Stickman Technology Knowledge Base

Glossary of Terms

Glossary is usually defined as an alphabetical list of technical terms in some specialized field of knowledge. This knowledge base glossary provides a collection of knowledge base documents that define many technical terms. These terms are arranged alphabetically, but you can quickly jump to a specific term by selecting its first letter from the index of the knowledge base glossary below.

UDP
In electronic communication, the User Datagram Protocol (UDP) is one of the core members of the Internet protocol suite. The protocol was designed by David P. Reed in 1980 and formally defined in RFC 768. With UDP, computer applications can send messages, in this case referred to as datagrams, to other hosts on an Internet Protocol (IP) network. Prior communications are not required in order to set up transmission channels or data paths. UDP uses a simple connectionless transmission model with a minimum of protocol mechanism. UDP provides checksums for data integrity, and port numbers for addressing different functions at the source and destination of the datagram. It has no handshaking dialogues, and thus exposes the user’s program to any unreliability of the underlying network: there is no guarantee of delivery, ordering, or duplicate protection. If error-correction facilities are needed at the network interface level, an application may use the Transmission Control Protocol (TCP) or Stream Control Transmission Protocol (SCTP) which are designed for this purpose. UDP is suitable for purposes where error checking and correction are either not necessary or are performed in the application; UDP avoids the overhead of such processing at the level of the network interface. Time-sensitive applications often use UDP because dropping packets is preferable to waiting for delayed packets, which may not be an option in a real-time system.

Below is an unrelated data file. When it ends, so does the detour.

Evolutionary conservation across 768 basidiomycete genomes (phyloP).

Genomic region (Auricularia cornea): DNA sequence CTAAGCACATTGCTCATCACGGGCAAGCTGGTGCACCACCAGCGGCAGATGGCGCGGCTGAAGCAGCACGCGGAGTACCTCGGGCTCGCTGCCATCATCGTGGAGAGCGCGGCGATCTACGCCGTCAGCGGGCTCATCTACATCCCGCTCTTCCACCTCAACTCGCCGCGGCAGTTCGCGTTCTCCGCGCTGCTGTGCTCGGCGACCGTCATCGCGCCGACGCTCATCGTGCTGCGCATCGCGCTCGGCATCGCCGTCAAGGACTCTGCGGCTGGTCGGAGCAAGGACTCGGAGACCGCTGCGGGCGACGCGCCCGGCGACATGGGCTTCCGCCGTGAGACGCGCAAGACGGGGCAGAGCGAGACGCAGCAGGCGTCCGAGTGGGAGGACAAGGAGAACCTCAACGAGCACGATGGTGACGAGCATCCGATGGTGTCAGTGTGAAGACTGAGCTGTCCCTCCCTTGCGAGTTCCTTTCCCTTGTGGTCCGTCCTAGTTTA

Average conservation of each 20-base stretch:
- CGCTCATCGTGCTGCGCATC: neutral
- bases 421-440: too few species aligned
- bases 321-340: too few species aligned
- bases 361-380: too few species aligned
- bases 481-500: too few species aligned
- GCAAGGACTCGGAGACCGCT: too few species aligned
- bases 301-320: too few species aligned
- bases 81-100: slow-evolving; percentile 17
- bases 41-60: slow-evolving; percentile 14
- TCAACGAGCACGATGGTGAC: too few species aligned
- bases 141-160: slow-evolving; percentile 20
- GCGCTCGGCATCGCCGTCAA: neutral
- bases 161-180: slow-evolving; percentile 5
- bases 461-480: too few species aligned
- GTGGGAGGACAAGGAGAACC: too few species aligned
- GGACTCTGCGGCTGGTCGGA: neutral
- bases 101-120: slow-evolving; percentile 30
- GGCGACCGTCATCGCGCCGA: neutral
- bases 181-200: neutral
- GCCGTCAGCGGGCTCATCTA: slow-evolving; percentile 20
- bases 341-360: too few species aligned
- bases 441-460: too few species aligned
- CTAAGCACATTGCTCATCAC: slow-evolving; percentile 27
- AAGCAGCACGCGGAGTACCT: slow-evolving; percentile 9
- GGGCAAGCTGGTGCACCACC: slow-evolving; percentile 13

USB
USB, short for Universal Serial Bus, is an industry standard that defines cables, connectors and communications protocols for connection, communication, and power supply between computers and electronic devices.[4] USB was designed to standardise the connection of computer peripherals (including keyboards, pointing devices, digital cameras, printers, portable media players, disk drives and network adaptors) to personal computers, both to communicate and to supply electric power. It has largely replaced a variety of earlier interfaces, such as serial ports and parallel ports, as well as separate power chargers for portable devices - and has become commonplace on a wide range of devices.

Subscribe to Knowledge Base

Get notified when new articles are added to the knowledge base.